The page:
Use this URL to cite or link to this record in EThOS:
Title: Design considerations of harvested-energy management
Author: Ali, Mustafa
ISNI:       0000 0004 2727 3519
Awarding Body: University of Southampton
Current Institution: University of Southampton
Date of Award: 2012
Availability of Full Text:
Access from EThOS:
Access from Institution:
Using energy harvesting for powering autonomous sensor systems can meet the goal of perpetual operation. However, the uncertainty in system supply coupled with the size constraints presents challenges in design of such systems. To address these challenges,this thesis is concerned with effective management of harvested-energy for matching supply and demand in order to operate perpetually with uniform performance. The thesis focuses on two fundamental design considerations in addressing these challenges: (i) managing variability of the energy harvesting source, and (ii) matching the demand with energy supply under the influence of non-ideal characteristics of the harvesting system. To address the problem of variability of energy source, the thesis focuses on effective prediction of harvested-energy. An effective approach for evaluating the accuracy of solar energy prediction algorithm is proposed and optimised values of prediction algorithm parameters are determined to minimise prediction error. The problem of achieving uniform performance under the supply variability is addressed by proposing a new prediction based energy management policy. The results of the proposed policy are compared with other recently reported policies and it is shown that the proposed policy achieves up to 41% lower variance in performance and 30% lower dead time of the system, which is important to achieve the goal of perpetual operation. To address the problem of effective matching of supply and demand, the thesis considers the design of photovoltaic energy harvesting supply and storage subsystem in terms of its component’s non-ideal characteristics. The influence of these characteristics on supply and demand is identified using modeling of losses and component interdependencies, and empirically validated using a reference system design. Using the proposed modeling, the performance of recently reported energy management policies is evaluated to show that these are ineffective in achieving the goal of perpetual operation, and optimisations are proposed to address this.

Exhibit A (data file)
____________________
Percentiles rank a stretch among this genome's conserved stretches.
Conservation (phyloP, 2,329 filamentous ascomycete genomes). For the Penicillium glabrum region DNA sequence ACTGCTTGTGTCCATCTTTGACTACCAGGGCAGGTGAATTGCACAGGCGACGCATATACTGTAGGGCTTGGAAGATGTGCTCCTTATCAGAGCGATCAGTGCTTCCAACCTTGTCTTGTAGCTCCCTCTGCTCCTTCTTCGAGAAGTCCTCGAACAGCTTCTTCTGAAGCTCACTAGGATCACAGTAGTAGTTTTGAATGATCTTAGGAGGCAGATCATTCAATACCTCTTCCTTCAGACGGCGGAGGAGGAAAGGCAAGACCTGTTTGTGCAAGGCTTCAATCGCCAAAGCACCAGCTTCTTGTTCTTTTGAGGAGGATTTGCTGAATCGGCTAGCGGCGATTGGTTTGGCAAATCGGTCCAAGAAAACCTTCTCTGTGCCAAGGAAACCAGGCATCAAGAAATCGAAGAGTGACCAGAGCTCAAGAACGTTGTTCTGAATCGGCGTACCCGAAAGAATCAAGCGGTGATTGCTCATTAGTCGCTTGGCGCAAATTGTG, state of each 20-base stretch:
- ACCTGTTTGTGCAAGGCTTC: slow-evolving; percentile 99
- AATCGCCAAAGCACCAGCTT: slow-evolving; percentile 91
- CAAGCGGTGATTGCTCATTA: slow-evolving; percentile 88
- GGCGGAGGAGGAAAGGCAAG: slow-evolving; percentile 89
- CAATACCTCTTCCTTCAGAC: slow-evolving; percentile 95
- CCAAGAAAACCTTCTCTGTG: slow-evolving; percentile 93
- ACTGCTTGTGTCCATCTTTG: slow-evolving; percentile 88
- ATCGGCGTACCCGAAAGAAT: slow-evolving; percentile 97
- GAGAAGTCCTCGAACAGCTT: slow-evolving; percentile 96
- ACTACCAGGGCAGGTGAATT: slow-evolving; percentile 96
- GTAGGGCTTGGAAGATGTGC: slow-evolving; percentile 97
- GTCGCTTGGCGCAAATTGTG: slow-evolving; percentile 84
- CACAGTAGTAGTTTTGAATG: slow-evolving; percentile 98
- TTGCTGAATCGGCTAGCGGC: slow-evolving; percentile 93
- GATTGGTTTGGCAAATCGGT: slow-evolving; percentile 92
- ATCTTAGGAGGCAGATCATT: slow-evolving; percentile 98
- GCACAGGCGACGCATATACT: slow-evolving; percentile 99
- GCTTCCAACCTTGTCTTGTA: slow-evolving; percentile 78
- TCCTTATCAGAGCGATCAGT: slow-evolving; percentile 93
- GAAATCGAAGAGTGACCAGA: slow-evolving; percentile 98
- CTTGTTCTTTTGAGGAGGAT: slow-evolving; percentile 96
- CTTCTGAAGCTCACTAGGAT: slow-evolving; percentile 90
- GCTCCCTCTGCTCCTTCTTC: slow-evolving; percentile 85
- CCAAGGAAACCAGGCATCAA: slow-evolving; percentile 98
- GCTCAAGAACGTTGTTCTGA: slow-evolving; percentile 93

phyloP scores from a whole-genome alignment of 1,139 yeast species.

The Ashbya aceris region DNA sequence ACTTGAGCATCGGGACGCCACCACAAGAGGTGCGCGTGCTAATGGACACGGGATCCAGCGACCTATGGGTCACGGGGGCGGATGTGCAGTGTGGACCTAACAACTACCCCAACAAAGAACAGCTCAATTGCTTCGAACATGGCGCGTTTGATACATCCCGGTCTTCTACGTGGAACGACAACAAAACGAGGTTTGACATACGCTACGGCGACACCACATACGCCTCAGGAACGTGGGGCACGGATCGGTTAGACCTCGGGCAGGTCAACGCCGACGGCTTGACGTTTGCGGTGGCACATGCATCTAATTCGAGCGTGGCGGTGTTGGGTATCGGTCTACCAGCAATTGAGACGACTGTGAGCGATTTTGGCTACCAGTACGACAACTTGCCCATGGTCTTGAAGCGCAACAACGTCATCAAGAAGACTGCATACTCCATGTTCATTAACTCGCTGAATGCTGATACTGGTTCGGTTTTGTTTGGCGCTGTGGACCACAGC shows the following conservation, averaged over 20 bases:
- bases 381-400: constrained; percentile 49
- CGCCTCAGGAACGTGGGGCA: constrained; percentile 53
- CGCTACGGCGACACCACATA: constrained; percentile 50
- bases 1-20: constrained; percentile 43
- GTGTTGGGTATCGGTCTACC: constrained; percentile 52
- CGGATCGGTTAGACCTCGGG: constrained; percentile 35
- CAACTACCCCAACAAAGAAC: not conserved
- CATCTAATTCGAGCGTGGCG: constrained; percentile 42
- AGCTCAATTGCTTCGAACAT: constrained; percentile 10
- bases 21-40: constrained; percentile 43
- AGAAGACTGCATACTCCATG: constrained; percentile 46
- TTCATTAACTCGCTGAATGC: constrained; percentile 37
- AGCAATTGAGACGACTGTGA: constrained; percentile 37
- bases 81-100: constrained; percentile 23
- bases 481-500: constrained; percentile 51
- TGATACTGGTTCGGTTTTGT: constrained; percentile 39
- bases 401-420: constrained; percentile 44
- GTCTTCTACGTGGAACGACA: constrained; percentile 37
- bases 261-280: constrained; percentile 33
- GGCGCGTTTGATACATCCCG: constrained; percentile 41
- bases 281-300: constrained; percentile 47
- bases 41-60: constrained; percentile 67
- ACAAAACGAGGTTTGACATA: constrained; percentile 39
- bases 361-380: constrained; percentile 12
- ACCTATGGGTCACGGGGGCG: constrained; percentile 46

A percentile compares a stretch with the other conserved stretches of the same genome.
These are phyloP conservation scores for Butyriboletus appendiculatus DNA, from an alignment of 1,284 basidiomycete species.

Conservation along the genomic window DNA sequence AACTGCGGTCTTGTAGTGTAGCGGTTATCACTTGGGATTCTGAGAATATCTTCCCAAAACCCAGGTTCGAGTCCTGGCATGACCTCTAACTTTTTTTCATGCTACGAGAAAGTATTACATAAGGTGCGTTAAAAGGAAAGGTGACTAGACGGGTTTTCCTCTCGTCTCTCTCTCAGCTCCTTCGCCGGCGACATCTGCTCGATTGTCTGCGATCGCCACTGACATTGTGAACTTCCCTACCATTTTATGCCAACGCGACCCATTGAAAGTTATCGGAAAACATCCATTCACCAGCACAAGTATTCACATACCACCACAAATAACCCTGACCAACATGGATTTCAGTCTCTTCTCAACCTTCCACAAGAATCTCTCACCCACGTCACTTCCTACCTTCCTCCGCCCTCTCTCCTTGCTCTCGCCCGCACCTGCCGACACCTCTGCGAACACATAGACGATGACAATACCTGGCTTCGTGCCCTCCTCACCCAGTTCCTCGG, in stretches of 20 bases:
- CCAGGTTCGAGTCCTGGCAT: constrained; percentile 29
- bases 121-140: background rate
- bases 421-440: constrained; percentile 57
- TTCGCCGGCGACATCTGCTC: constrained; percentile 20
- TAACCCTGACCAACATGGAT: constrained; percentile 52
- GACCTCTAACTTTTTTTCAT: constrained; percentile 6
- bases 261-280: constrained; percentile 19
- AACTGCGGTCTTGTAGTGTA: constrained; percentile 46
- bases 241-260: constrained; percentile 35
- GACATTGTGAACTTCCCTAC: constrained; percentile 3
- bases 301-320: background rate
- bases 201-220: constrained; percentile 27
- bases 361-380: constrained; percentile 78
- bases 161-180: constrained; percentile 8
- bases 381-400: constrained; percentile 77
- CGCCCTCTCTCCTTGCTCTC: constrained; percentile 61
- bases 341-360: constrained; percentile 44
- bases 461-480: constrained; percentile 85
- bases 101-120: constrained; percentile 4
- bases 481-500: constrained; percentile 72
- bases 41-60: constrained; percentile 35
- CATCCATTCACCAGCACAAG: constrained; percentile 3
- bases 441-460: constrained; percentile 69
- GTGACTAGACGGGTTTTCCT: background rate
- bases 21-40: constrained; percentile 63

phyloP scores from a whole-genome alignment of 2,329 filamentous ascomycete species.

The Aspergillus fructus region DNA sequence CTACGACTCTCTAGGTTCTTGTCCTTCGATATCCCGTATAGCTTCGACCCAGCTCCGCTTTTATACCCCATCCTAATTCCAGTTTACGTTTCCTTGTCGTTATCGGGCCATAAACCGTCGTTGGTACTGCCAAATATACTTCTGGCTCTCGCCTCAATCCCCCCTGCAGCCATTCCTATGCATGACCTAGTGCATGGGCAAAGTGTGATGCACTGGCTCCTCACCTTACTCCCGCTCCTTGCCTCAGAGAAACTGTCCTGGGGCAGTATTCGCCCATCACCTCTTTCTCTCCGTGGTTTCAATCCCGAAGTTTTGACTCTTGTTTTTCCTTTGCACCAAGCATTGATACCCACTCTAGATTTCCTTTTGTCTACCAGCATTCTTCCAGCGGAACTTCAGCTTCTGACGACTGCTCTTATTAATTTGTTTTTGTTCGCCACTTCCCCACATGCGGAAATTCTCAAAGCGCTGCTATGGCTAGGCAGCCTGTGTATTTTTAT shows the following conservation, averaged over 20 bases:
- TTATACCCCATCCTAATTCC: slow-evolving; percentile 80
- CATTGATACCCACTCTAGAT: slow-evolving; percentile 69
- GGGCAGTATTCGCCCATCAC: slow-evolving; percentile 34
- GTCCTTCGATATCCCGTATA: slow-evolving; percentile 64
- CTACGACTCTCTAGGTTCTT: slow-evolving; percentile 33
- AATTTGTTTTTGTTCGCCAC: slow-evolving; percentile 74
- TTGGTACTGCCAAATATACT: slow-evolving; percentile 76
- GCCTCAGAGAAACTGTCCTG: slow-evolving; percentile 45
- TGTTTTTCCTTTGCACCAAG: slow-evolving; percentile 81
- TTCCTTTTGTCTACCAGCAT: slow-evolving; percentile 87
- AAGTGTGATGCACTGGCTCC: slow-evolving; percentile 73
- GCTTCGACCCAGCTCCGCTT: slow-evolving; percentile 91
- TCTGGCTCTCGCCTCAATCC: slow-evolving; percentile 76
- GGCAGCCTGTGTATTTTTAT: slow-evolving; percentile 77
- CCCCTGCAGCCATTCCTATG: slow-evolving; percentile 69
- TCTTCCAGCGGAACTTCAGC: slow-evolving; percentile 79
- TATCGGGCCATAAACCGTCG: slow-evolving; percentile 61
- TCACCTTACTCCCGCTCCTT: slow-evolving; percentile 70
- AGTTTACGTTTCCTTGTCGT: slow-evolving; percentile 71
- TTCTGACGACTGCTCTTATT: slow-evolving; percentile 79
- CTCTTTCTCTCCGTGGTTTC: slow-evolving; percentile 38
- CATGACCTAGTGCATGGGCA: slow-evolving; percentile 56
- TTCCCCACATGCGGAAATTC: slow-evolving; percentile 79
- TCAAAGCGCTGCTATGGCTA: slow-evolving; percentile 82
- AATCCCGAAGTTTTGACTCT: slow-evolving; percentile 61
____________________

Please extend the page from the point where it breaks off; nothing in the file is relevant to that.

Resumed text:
Supervisor: Al-Hashimi, Bashir Sponsor: Not available
Qualification Name: Thesis (Ph.D.) Qualification Level: Doctoral
EThOS ID:  DOI: Not available
Keywords: QA75 Electronic computers. Computer science